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Last of the false starts for Stonedale?

It’s no secret that the Stonedale Crescent estate is at the centre of a huge design overhaul, and the process has been gathering pace in recent weeks.

A large focus group on 23rd April in the Communiversity, Altcross Road, saw the bringing together of residents, local organisations and businesses, and representatives from Gillespies – the masterplanners – Cobalt Housing, Liverpool City Council, and Hemingway Design, who will be spearheading the reformatting of the estate.

Hemingway Design, who have redesigned over 100 estates similar to Stonedale, are focusing on maximising the potential of the estate, redoing the outside space, and redesigning the landscape of the estate itself.

Stonedale has experienced some antisocial activity in recent years, much of which is linked to the layout of the estate itself. The estate is a typical Radburn design – many Radburn estates up and down the country have experienced similar problems due to the way the area is designed.

Gillespies were appointed by Cobalt in January, and have since attended consultation events and conducted surveys, trying to get residents’ opinions and feedback on what they want to see changed on the estate. From these sessions, one thing is clear: residents love their estate, and would never want to move, but there are things that need to be changed.

The houses facing inwards means that there is a lack of natural surveillance, especially in the back corners, where fly tipping is common; the crescent shape that runs off Stonebridge Lane means there are issues with scrambler bikes driving around Stonedale Crescent. The four corners with small alleyways act as rat runs that enable people to gather, and then disperse quickly when the police arrive.

A drop in session at the Porchfield Community Centre in mid-May revealed some potential ideas for how to estate could look, drawing on what residents had highlighted. There are limits with how much Cobalt can actually do with the existing estate, as there is a high owner-occupier population; however, Cobalt has recently acquired land next to the estate, where a range of new homes will be built starting next year.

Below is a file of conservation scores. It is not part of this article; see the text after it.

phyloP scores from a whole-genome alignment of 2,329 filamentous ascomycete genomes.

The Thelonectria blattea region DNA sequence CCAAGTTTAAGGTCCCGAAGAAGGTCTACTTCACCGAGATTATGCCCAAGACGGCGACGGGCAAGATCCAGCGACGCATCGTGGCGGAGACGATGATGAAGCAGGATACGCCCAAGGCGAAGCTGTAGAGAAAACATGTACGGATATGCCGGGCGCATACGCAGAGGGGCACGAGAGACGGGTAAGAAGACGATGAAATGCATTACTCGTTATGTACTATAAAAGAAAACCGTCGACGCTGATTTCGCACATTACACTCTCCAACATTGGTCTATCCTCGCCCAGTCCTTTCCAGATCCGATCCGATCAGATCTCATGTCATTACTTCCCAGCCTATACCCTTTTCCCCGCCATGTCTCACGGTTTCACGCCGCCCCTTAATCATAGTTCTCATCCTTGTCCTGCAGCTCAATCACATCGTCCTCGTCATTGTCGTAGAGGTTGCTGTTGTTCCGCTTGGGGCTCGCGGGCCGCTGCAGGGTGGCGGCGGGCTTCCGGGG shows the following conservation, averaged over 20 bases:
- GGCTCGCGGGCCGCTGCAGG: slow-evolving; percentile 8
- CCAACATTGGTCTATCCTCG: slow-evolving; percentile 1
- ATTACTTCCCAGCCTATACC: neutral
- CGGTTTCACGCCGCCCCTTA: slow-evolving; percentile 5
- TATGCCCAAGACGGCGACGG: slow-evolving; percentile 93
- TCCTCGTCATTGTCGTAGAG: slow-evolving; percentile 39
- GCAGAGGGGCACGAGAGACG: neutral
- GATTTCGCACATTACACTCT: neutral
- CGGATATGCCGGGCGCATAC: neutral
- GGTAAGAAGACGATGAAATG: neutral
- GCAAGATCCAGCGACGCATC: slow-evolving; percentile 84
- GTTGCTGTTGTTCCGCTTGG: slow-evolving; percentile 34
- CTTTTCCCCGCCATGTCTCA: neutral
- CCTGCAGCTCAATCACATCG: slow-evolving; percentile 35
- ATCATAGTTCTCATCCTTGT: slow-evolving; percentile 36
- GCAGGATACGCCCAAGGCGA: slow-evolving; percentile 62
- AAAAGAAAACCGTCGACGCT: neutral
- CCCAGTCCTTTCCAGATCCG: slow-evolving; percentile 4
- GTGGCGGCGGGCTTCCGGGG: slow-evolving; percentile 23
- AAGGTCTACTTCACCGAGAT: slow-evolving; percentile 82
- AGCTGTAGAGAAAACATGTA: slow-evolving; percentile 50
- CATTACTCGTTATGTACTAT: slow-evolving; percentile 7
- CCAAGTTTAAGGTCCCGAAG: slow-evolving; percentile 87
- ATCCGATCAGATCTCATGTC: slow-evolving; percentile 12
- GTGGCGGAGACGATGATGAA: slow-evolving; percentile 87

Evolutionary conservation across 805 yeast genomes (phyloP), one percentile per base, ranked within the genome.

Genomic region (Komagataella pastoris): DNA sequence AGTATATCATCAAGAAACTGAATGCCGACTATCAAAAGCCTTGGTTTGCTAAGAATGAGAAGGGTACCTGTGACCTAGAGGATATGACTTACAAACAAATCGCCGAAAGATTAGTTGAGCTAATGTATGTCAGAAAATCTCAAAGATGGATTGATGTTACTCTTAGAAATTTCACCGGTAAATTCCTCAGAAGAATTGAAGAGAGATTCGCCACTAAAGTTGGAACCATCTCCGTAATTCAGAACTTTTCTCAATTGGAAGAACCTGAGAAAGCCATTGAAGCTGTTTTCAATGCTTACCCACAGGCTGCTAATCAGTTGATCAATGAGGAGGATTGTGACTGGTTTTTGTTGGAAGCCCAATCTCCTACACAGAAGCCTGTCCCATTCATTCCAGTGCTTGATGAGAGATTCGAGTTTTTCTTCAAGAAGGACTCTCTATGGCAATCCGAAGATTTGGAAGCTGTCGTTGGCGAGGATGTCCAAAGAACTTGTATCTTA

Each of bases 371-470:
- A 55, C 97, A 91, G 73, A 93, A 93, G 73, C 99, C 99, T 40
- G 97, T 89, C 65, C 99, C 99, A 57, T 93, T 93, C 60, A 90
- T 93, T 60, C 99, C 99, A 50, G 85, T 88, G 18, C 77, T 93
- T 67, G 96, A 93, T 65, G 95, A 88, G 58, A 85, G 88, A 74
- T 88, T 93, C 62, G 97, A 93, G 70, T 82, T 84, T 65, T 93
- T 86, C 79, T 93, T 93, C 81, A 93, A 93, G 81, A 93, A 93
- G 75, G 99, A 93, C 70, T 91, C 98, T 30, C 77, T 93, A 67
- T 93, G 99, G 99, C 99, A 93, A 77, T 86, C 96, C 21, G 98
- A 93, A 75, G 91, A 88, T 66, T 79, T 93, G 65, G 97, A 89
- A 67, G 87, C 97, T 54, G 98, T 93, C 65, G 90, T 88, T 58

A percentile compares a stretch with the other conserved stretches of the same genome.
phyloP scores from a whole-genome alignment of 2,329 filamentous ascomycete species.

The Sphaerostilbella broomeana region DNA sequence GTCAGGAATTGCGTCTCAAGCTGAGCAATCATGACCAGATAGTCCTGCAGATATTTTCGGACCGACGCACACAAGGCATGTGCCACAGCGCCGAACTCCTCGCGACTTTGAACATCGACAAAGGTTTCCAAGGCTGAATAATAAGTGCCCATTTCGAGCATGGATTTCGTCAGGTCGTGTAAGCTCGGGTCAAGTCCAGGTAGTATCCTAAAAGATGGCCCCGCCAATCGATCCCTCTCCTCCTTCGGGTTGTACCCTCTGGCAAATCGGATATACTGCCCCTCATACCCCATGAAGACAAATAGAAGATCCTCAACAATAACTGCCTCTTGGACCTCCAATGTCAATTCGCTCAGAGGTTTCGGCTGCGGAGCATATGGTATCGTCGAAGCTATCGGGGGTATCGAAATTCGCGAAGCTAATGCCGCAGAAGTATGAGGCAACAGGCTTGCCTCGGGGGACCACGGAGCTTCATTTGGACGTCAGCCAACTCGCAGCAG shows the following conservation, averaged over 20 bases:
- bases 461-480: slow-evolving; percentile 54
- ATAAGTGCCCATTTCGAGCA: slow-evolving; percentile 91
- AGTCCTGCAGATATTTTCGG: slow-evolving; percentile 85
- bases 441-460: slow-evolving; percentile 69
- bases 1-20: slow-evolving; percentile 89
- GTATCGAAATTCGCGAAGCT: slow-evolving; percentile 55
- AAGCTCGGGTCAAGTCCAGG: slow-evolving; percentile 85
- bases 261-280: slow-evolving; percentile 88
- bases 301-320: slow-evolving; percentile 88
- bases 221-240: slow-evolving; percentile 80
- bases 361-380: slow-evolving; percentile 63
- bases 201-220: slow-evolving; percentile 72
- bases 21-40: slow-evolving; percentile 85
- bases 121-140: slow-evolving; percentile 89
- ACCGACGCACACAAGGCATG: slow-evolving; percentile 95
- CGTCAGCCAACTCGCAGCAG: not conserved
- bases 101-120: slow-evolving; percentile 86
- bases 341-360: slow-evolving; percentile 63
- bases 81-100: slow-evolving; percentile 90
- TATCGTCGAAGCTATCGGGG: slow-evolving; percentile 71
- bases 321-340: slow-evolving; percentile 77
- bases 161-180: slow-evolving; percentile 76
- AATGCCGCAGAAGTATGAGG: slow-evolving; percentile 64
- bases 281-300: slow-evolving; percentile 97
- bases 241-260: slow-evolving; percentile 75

By August, Gillespies will have produced a high-level masterplan for how the estate will look. However, making this plan reality will not begin right away, as its completion is subject to receiving further funding.

Alt Valley Voice contacted Cobalt Housing for comment:

‘The funding received for the Masterplanning exercise has come from the Department of Communites and Local Government and this will help kick start the regeneration of Stonedale. Residents views are really important to us, and any changes that take place will be in full consultation with the local community. Cobalt will build new high quality homes, that will complement any redevelopment of the estate'.

Local resident Ron Thomas, who lives on Invergarry Road, told Alt Valley Voice: ‘We’ve been promised things so much, that a lot of people don’t bother going to these meetings anymore. We’ve lived there for 8 years, but recently we’ve watched the estate just go down’. The estate feels isolated, which causes problems, as there is no easy way to get to the shops on the East Lancs.

Ron said, ‘It’s alright for younger people, as they can cut through the gaps in the railings and go through the Showcase carpark, but older people can’t, as they trip and fall over, so have to walk to whole way around’.

Hopefully, this is the last false start for Stonedale, and the estate’s full potential will finally become realised.

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